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Travel-Study
Fellow traveling in Benin

Travel is an essential component of the Foundation Fellowship. Fellows enjoy unique, immersive learning opportunities all over the world through individual travel grants, spring break group travel-study, and a study abroad Maymester after the first undergraduate year.

Morgann Lyles – BÉNIN, England, Germany, Guatemala, India, Morocco, Spain 

Some undergraduates spend a summer volunteering in a crowded, supply-starved hospital in a developing country and walk away saying that their outlook on healthcare has been changed. Others take insightful language classes with a native speaker while living with a host family and leave saying that their perspective on foreign language education has been revolutionized. Still others are exposed to religious practices, places of worship, or breathtaking glimpses of natural beauty and come away saying that their appreciation for spiritual diversity has been expanded. Any one of these life-altering experiences would make an undergraduate career worthwhile, but incredibly, through the Foundation Fellowship, I have been fortunate enough to have all of these experiences – and many more – before my 22nd birthday.

The theme of my travels, both domestic and international, has been personal discovery. When I began at UGA, I had a double major in French and microbiology and planned to become a physician and public health worker in Francophone West Africa. I finished my career with degrees in French and African American Studies with plans to teach English in France for one year as a Fulbright Scholar before returning to the States to study foreign language education (applied linguistics and pedagogy) at Stanford University. What confirmed the decision for me was an independent trip to Abomey, Bénin, where I realized that I was much more interested in studying French and Francophone culture, as well as finding out more about my African heritage, than learning anything further about the diseases that I encountered in the hospital each day and how to treat them scientifically. I don’t know how else I would have had this epiphany without the Fellowship’s special gift to students of crafting their own academic adventures.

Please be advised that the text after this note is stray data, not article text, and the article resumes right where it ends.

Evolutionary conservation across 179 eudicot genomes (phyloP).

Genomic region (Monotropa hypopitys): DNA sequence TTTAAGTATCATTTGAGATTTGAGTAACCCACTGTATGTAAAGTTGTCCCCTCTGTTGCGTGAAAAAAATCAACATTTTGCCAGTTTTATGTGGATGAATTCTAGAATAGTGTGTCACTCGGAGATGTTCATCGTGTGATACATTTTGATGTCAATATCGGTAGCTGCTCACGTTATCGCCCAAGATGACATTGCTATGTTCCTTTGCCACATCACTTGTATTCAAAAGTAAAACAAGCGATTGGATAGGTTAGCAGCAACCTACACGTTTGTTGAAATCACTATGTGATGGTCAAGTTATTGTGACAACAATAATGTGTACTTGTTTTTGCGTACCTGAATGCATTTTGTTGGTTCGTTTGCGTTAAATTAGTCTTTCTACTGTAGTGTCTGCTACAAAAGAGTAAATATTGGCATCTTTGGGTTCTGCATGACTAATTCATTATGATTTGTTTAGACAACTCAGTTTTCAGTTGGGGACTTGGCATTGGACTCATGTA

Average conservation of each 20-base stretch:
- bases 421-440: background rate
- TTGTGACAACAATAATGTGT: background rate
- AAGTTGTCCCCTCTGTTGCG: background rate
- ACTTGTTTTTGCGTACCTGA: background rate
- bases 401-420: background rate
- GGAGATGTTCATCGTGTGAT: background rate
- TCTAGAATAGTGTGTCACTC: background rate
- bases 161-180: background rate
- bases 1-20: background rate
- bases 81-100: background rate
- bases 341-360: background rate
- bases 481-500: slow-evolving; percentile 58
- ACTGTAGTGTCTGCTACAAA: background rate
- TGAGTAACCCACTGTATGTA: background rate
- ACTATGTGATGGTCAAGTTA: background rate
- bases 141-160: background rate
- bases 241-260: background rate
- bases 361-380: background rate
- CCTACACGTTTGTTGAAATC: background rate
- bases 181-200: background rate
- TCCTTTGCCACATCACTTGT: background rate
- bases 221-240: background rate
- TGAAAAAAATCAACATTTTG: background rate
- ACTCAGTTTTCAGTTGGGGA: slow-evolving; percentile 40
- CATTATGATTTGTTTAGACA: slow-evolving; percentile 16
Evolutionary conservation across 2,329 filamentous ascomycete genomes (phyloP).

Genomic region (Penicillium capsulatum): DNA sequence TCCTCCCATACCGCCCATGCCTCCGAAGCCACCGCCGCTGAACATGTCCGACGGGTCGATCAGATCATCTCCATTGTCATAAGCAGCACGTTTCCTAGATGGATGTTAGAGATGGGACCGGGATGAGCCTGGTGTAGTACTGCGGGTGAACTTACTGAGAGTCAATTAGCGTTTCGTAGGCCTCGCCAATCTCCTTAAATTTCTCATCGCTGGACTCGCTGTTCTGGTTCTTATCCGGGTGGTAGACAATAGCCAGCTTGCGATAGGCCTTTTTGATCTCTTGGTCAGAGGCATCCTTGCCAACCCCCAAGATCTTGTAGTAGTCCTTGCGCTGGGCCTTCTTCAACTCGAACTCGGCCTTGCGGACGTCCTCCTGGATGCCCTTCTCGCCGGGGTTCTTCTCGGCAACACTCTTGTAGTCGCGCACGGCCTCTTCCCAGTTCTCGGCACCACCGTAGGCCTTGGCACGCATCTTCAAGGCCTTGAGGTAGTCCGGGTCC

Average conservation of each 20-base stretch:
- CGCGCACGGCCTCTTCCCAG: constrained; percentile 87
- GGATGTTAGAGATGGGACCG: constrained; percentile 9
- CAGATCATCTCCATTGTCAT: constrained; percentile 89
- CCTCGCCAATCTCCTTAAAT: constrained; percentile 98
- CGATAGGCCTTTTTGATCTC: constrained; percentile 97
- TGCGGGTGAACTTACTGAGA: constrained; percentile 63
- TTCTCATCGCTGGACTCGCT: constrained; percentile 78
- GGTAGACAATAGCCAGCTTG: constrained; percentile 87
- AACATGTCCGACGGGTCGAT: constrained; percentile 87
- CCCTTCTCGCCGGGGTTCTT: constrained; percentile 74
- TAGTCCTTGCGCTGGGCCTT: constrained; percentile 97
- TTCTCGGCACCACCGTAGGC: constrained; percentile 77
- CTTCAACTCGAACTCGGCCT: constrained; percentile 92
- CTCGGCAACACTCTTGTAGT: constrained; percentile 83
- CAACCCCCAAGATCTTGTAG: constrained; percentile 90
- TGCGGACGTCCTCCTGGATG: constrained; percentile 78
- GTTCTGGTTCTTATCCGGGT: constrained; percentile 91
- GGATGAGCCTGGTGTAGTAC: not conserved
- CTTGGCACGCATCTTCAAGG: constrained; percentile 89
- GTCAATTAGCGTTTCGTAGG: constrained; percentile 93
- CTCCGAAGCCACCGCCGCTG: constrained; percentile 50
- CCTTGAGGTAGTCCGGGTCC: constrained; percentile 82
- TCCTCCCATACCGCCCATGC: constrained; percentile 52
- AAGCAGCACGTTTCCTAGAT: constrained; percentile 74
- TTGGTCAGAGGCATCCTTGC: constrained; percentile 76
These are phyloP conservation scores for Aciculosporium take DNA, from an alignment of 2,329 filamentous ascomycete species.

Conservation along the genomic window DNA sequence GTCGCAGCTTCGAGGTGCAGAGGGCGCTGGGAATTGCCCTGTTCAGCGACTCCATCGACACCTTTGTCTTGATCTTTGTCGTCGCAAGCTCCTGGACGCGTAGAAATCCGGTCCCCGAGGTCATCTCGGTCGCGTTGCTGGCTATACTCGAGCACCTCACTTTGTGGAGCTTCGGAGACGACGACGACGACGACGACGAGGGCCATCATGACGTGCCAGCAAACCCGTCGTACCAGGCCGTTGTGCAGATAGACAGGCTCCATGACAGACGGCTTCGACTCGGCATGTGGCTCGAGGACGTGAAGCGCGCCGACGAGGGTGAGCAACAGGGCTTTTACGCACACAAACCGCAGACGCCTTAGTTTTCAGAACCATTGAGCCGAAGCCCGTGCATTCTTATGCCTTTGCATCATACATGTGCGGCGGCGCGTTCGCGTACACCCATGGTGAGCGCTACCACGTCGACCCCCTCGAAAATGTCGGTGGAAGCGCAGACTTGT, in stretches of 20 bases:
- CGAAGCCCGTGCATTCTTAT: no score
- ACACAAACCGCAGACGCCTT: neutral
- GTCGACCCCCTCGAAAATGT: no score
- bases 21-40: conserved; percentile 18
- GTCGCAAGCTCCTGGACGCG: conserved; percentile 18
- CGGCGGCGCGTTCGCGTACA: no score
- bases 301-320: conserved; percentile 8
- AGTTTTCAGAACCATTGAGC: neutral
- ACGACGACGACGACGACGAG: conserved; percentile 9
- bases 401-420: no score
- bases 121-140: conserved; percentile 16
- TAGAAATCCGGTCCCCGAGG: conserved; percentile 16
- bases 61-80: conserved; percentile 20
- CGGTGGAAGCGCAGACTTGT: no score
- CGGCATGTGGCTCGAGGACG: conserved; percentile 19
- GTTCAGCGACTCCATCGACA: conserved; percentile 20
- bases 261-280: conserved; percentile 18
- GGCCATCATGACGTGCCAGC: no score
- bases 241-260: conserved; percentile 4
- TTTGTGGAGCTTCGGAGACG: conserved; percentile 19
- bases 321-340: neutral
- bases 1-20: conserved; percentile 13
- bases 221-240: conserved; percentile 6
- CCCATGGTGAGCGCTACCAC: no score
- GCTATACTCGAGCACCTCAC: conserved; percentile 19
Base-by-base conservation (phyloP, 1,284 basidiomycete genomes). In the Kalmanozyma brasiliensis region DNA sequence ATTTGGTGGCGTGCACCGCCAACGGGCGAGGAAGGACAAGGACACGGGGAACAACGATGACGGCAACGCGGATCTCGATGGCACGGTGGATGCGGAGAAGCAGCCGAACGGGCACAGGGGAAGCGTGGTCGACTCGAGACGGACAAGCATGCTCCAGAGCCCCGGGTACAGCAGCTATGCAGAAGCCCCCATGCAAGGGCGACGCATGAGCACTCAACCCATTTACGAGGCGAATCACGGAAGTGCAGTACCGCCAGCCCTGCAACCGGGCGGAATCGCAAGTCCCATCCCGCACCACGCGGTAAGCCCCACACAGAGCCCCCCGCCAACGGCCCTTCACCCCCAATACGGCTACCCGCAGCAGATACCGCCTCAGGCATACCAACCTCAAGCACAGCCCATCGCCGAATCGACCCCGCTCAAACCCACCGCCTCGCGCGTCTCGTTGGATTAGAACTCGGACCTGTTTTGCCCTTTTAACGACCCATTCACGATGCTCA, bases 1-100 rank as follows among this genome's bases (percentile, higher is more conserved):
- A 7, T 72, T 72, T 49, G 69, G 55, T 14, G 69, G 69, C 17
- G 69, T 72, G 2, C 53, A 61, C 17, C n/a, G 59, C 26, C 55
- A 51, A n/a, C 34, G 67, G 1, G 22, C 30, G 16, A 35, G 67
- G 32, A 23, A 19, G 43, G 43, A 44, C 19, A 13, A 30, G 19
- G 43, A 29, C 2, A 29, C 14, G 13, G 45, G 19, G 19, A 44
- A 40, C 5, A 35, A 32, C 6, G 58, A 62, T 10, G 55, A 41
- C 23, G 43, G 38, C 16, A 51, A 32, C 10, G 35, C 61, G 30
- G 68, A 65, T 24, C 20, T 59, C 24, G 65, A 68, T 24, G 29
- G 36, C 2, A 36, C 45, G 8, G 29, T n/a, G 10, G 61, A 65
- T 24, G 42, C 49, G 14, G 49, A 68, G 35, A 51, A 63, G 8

two Fellows sitting in jain temple in india

As I moved beyond the boundaries of Myers Hall, Moore College, and the University of Georgia, I took with me the seeker’s spirit I gained through four years as a Foundation Fellow. I sought innovative ways to make the world my classroom. I sought to keep an open mind about what I was supposed to ‘be’ when I grew up. Most of all, I sought to slow down my energetic pace of life long enough to listen to the interesting voices around me – those of children speaking a mixture of Fon and French as we played Frisbee and American football in Bénin, that of my Guatemalan instructor Mario congratulating me on reading a paragraph in El Alquimista when I was only a beginner in Spanish a few weeks earlier, and those of the camel drivers in Morocco talking calmly to their animal comrades in a language I did not understand as we prepared to ride into the sunset in the chilly Sahara Desert.

Christina Faust  – antarctica, australia, borneo, china, ecuador, egypt, greece, new zealand, spain

2019 Goldwater ScholarsI was born at St. Mary’s Hospital in Athens, Georgia and had lived in the same house my whole life. I saw college as an opportunity for new experiences, and I thought that meant I needed to move out of Athens, out of Georgia. Ironically, the best way to get away from Athens (although I love it), was to go to school there. I knew I could do a semester abroad or volunteer abroad during the summers at another university, but the breadth and depth of experiences that every Fellow had was really alluring for me. I hadn’t traveled outside of North America before college, but through the Fellowship I have traveled, volunteered, researched, and interned in thirteen different countries on seven continents. And I wasn’t trying to ‘collect them all.’ I was able to learn so much about myself and the variety of conservation efforts that exist around the globe. Traveling with professors and going out solo was instrumental in shaping what I want to pursue in life.

These international experiences and independent research opportunities are no doubt the reason I have been offered amazing opportunities outside of the Foundation Fellowship. I’m starting a PhD program at Princeton this fall with the founder of wildlife disease ecology. He rarely takes students but was excited about my experiences through the Fellowship. I’ll be working on malaria in Borneo. This focus stemmed from a spring break trip with the Fellows and Dr. Pete Brosius to Borneo to look at indigenous land rights. In my (biased) opinion, UGA is the best college experience in the U.S. and has afforded me incredible opportunities post graduation.

Foundation Fellow in Antarctica

 

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